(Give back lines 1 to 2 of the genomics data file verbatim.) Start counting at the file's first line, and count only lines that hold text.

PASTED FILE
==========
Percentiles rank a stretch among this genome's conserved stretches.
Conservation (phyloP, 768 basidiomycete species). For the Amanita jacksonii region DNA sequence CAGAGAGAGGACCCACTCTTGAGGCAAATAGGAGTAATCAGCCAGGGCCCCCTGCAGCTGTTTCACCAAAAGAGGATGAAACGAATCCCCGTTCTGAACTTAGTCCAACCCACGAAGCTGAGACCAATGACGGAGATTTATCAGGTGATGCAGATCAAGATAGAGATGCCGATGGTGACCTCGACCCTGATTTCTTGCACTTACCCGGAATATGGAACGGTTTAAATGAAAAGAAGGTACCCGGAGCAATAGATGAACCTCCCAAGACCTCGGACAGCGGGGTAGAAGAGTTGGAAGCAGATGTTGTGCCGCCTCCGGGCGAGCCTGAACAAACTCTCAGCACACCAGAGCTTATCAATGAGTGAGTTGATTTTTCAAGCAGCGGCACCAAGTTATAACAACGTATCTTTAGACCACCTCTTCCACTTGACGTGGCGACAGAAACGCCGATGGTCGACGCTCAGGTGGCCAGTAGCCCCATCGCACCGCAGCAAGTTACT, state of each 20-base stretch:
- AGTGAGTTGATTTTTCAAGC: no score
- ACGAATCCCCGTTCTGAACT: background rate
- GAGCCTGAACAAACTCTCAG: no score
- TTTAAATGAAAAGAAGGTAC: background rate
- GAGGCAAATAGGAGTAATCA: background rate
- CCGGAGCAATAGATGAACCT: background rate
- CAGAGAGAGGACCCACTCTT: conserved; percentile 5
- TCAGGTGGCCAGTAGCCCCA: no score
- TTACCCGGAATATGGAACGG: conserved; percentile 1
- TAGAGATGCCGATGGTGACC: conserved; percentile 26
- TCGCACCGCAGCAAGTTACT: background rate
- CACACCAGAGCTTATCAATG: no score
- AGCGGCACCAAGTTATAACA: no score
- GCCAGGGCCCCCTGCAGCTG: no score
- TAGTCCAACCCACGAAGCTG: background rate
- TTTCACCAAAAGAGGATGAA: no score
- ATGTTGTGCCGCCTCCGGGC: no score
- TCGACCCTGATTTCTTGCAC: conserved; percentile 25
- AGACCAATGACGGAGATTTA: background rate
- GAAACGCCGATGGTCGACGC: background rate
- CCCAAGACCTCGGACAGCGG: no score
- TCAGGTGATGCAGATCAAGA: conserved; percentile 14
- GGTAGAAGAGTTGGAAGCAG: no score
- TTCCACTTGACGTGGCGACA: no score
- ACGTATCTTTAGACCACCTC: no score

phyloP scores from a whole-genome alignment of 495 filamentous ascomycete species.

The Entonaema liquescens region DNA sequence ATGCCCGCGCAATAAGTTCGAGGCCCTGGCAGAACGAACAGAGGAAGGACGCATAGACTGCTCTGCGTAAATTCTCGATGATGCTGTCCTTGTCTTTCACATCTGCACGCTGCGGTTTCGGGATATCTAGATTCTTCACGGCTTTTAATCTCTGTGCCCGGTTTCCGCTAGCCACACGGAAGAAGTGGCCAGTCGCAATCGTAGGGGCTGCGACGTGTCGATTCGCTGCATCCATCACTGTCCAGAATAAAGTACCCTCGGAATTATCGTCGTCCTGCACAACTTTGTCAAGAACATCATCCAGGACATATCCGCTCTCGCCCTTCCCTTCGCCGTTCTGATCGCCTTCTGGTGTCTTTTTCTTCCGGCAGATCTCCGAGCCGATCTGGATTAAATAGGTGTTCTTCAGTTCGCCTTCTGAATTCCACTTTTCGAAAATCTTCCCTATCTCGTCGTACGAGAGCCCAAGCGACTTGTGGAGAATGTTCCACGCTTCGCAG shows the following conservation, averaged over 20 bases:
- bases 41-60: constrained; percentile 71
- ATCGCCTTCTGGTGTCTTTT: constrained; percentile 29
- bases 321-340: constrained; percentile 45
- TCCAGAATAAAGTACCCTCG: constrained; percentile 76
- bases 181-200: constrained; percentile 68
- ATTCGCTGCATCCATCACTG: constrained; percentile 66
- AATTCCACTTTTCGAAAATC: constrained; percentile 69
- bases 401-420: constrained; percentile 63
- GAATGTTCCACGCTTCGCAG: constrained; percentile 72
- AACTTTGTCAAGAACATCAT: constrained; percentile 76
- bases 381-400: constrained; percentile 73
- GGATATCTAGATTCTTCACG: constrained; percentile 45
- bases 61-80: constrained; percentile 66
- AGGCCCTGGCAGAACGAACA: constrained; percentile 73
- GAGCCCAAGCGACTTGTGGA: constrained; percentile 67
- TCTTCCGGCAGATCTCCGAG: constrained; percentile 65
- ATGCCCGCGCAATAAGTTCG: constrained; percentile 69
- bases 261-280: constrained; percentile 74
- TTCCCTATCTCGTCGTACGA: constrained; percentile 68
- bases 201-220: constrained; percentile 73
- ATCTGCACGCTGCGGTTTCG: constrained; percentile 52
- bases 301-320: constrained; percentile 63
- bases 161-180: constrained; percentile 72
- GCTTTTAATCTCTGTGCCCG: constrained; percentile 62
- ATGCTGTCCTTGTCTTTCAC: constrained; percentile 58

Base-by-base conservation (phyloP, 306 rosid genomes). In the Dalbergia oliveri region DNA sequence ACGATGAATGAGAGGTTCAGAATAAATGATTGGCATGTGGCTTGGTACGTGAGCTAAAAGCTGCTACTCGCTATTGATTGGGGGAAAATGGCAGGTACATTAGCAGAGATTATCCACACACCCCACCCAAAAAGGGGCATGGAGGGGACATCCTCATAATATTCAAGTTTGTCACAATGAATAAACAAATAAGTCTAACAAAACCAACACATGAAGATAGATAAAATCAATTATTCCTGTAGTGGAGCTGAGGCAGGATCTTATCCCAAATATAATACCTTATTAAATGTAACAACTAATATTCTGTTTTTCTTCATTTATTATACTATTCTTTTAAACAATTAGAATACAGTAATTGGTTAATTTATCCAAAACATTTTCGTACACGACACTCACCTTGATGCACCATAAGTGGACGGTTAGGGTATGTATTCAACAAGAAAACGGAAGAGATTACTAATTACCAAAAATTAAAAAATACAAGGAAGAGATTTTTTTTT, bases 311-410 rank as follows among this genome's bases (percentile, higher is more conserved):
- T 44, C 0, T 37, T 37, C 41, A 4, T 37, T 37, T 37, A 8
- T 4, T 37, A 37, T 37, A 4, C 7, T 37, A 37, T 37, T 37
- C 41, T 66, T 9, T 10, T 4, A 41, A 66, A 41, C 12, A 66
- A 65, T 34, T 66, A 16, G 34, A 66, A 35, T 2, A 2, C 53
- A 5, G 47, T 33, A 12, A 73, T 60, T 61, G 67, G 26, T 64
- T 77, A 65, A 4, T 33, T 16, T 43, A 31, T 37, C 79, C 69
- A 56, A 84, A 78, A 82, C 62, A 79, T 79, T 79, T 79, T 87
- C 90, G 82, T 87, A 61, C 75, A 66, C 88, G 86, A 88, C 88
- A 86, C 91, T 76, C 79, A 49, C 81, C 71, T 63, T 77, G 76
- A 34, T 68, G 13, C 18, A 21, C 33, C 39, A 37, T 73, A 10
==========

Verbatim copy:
Percentiles rank a stretch among this genome's conserved stretches.
Conservation (phyloP, 768 basidiomycete species). For the Amanita jacksonii region DNA sequence CAGAGAGAGGACCCACTCTTGAGGCAAATAGGAGTAATCAGCCAGGGCCCCCTGCAGCTGTTTCACCAAAAGAGGATGAAACGAATCCCCGTTCTGAACTTAGTCCAACCCACGAAGCTGAGACCAATGACGGAGATTTATCAGGTGATGCAGATCAAGATAGAGATGCCGATGGTGACCTCGACCCTGATTTCTTGCACTTACCCGGAATATGGAACGGTTTAAATGAAAAGAAGGTACCCGGAGCAATAGATGAACCTCCCAAGACCTCGGACAGCGGGGTAGAAGAGTTGGAAGCAGATGTTGTGCCGCCTCCGGGCGAGCCTGAACAAACTCTCAGCACACCAGAGCTTATCAATGAGTGAGTTGATTTTTCAAGCAGCGGCACCAAGTTATAACAACGTATCTTTAGACCACCTCTTCCACTTGACGTGGCGACAGAAACGCCGATGGTCGACGCTCAGGTGGCCAGTAGCCCCATCGCACCGCAGCAAGTTACT, state of each 20-base stretch: